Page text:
Foreigners arriving in certain poor areas of the Andes or Central America could be forgiven for thinking they have landed in a heavily Jewish place—six-pointed stars are everywhere. As around the US, there are churches called Israel, churches called Zion. These are Pentecostal symbols and names, but some groups draw on Jewish history or imagery. In 2014 Brazil’s largest Pentecostal group, the notoriously corrupt Assemblies of God, built an outsized replica of the Temple of Solomon in São Paulo as a megachurch seating 10,000 with a conveyor-belt system for tithes. The walls are decorated with menorahs. These Pentecostals, along with many in the US, are fervent Zionists who believe that Jews gathering in Israel is a precondition for the end-time—great for the Christians, since it will be the much-desired rapture, not so much for Jews, who must either convert or go straight to hell. On the annual Day of Prayer for the Peace of Jerusalem, thousands of churches worldwide pray for Israel. The largest Zionist organization in the Americas—with over 10 million members—is Christians United for Israel. Israeli settlers raise money from Pentecostal groups, helping subsidize the settlements illegally occupying Palestinian lands in the West Bank.
The strange convergence between messianic Zionists and their Pentecostal backers opened a door through which Segundo’s group was swept into modern Israel. Mochkofsky’s tale until this point has the kind of inevitable progression of a fable, but here the story becomes more tangled.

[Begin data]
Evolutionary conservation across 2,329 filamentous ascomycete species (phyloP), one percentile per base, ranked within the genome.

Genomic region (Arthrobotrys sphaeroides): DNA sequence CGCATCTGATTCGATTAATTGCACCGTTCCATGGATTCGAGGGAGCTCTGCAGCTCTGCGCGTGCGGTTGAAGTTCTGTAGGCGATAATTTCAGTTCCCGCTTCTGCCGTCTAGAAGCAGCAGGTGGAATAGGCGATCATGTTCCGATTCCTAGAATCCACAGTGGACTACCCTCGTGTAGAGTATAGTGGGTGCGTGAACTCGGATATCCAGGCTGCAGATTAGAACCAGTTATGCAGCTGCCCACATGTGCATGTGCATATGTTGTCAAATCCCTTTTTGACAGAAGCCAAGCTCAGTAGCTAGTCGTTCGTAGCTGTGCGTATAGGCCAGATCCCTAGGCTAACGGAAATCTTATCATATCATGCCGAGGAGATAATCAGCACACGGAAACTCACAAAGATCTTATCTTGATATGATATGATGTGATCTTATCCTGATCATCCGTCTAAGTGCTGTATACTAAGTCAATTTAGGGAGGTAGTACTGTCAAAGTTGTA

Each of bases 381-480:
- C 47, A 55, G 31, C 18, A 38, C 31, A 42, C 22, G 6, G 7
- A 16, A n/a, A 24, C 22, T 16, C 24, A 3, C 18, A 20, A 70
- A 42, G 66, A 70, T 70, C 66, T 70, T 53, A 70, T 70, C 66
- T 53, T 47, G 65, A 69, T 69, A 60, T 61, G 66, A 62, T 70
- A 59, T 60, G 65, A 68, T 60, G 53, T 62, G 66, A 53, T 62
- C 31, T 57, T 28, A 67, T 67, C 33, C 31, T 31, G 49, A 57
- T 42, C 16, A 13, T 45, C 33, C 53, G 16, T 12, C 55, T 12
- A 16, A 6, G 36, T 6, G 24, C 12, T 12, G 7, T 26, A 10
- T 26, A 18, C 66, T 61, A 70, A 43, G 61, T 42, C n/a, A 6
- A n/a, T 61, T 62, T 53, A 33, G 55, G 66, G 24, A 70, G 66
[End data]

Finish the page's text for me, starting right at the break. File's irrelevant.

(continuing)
After the Bnei Moshe’s official conversions, they were cleared to make aliyah. On February 28, 1990, Segundo and his followers stepped off a plane into Ben Gurion Airport and spontaneously broke into song and dance. In Israel, they became known as the Peruanim. As resettlement authorities from the Jewish Agency drove them by bus into the desert, one of the Bnei Moshe asked about the accompanying convoy of armed soldiers. “This is the way we live here,” he was told. They awoke in Elon Moreh, a settlement of five hundred people on a fenced hill surrounded by Arab towns in the West Bank. One of their former allies who had come to see them in the jungle refused to visit them there because it was built on land seized by the Israel Defense Forces from two Palestinian villages—Azmut and Deir al-Hatab. Four days after they arrived, the Associated Press reported:
The tribe’s move to the occupied lands comes at a time of growing US pressure on Israel to stop building or expanding Jewish settlements in the West Bank and Gaza Strip, and demands that Israel not settle Soviet Jews in those areas.